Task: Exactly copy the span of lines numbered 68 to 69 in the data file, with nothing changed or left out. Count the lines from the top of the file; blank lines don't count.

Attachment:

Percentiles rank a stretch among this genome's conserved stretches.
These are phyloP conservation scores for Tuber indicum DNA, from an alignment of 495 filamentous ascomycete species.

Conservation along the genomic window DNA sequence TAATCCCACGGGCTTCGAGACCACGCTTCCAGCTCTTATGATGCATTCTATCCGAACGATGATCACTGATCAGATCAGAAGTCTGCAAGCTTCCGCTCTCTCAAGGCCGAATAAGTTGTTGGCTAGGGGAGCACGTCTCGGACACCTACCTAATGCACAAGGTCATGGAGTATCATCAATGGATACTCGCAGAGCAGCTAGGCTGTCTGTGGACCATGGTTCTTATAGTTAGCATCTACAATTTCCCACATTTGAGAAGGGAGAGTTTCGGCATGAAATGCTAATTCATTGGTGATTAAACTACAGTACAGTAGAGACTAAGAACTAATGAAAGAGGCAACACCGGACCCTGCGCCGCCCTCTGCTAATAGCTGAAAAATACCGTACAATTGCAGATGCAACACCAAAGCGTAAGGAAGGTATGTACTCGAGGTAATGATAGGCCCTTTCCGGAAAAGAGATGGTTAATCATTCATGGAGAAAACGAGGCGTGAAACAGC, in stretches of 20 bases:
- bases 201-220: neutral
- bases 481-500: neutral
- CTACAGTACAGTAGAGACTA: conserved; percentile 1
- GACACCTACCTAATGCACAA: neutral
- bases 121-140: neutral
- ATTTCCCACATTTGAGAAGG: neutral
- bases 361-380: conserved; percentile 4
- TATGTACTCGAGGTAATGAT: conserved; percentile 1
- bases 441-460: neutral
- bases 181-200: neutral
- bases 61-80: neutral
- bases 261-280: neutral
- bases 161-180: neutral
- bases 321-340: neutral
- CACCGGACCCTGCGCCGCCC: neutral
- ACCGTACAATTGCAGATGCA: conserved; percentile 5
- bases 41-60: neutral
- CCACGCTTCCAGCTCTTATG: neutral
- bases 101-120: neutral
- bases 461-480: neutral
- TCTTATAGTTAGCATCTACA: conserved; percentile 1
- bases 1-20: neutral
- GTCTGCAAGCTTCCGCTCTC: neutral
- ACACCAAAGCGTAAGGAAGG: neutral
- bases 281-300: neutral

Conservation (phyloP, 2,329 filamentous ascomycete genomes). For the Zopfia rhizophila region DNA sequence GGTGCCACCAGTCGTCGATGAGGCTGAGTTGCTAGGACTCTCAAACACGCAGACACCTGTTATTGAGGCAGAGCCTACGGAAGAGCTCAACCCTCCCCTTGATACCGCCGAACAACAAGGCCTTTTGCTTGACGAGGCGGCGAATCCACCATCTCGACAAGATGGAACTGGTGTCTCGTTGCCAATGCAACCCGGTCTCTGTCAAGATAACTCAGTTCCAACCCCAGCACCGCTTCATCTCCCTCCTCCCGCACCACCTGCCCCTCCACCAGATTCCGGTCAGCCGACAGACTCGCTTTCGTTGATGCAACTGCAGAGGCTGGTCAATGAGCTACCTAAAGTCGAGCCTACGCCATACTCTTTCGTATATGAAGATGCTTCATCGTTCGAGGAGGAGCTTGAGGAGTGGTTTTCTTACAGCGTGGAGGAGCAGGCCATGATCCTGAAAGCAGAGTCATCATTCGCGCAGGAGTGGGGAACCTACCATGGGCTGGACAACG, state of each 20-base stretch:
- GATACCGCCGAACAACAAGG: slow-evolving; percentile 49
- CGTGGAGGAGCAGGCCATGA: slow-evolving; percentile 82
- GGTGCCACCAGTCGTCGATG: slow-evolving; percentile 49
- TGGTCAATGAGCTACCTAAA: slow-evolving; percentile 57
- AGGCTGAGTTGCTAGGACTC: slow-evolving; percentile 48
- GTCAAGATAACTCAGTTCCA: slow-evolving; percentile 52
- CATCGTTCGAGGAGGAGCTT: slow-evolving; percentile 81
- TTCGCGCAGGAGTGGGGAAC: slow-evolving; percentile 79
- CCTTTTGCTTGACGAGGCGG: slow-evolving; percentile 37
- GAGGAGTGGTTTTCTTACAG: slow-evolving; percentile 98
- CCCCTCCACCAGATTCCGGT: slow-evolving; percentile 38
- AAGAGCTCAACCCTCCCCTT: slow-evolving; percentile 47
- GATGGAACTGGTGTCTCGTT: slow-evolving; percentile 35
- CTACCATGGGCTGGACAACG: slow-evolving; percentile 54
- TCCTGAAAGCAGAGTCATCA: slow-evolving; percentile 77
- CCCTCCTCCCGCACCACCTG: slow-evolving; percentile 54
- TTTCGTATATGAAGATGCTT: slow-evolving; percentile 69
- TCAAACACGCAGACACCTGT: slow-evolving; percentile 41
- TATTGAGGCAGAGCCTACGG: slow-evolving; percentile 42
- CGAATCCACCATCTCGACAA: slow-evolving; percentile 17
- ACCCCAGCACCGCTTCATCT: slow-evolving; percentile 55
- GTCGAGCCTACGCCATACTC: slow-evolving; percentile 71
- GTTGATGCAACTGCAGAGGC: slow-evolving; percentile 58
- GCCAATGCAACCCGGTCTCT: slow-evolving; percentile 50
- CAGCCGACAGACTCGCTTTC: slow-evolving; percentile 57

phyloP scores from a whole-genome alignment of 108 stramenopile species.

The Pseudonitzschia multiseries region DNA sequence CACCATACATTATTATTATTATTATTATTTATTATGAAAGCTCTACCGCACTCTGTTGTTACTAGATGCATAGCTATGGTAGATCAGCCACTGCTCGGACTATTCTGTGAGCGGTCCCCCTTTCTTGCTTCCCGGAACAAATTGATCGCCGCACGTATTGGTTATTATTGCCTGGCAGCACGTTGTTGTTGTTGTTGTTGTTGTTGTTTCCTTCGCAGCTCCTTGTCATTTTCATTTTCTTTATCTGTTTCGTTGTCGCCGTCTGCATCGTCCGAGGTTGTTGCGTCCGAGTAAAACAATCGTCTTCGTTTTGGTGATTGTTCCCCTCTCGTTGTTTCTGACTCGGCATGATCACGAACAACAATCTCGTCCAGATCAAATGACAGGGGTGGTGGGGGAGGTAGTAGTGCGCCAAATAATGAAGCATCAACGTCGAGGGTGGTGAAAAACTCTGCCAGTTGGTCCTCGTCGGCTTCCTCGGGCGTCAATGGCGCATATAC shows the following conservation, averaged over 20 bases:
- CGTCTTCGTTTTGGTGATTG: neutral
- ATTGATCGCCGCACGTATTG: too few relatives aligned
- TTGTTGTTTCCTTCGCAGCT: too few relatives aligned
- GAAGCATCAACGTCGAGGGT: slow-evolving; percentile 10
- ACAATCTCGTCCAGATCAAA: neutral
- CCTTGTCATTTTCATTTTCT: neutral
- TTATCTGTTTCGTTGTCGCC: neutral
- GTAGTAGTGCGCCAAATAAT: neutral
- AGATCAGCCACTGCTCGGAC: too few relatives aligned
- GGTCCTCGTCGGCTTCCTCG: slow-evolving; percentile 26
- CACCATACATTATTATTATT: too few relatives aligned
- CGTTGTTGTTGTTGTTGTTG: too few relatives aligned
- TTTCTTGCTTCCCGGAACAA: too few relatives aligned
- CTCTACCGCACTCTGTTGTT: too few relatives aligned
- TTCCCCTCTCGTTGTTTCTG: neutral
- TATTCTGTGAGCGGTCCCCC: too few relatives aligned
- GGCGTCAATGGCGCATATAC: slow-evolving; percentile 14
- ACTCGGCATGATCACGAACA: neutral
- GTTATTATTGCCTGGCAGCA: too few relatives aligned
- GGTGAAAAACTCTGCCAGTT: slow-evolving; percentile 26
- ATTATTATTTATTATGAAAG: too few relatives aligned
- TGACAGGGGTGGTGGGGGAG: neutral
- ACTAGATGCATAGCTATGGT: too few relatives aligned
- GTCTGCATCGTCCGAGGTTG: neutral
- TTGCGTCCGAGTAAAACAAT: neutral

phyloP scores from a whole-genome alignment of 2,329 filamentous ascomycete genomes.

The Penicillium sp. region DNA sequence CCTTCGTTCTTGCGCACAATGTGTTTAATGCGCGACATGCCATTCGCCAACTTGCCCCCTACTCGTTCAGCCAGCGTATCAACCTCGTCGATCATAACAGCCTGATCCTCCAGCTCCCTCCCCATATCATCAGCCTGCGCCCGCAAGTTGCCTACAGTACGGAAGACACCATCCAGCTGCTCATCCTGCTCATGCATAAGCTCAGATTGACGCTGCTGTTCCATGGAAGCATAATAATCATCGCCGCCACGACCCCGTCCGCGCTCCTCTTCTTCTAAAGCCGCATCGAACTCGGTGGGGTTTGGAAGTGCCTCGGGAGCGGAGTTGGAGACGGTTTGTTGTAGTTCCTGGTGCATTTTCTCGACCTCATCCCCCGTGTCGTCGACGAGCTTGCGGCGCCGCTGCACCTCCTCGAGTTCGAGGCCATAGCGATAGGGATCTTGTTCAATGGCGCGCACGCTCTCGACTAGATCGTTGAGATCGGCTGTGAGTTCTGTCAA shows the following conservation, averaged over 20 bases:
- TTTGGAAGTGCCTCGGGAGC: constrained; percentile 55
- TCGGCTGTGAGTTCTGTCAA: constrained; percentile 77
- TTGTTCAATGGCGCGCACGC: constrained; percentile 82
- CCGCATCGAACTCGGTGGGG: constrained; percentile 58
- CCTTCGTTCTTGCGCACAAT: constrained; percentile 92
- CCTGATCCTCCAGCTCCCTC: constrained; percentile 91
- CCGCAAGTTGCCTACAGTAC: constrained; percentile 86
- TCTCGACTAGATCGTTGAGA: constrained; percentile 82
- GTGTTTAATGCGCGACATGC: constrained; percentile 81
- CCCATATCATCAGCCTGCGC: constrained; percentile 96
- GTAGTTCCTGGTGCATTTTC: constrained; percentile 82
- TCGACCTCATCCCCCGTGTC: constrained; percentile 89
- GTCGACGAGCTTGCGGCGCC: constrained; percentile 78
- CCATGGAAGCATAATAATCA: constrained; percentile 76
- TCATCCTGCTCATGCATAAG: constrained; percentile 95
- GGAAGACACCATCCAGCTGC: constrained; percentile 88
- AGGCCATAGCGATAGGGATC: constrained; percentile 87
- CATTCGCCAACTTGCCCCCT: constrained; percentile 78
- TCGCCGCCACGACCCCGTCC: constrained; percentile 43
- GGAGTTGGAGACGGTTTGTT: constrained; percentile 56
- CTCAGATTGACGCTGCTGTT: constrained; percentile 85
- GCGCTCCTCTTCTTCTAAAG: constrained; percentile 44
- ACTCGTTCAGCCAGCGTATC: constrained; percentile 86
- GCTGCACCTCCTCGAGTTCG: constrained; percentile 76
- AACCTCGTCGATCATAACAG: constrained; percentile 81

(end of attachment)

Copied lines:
- CGTTGTTGTTGTTGTTGTTG: too few relatives aligned
- TTTCTTGCTTCCCGGAACAA: too few relatives aligned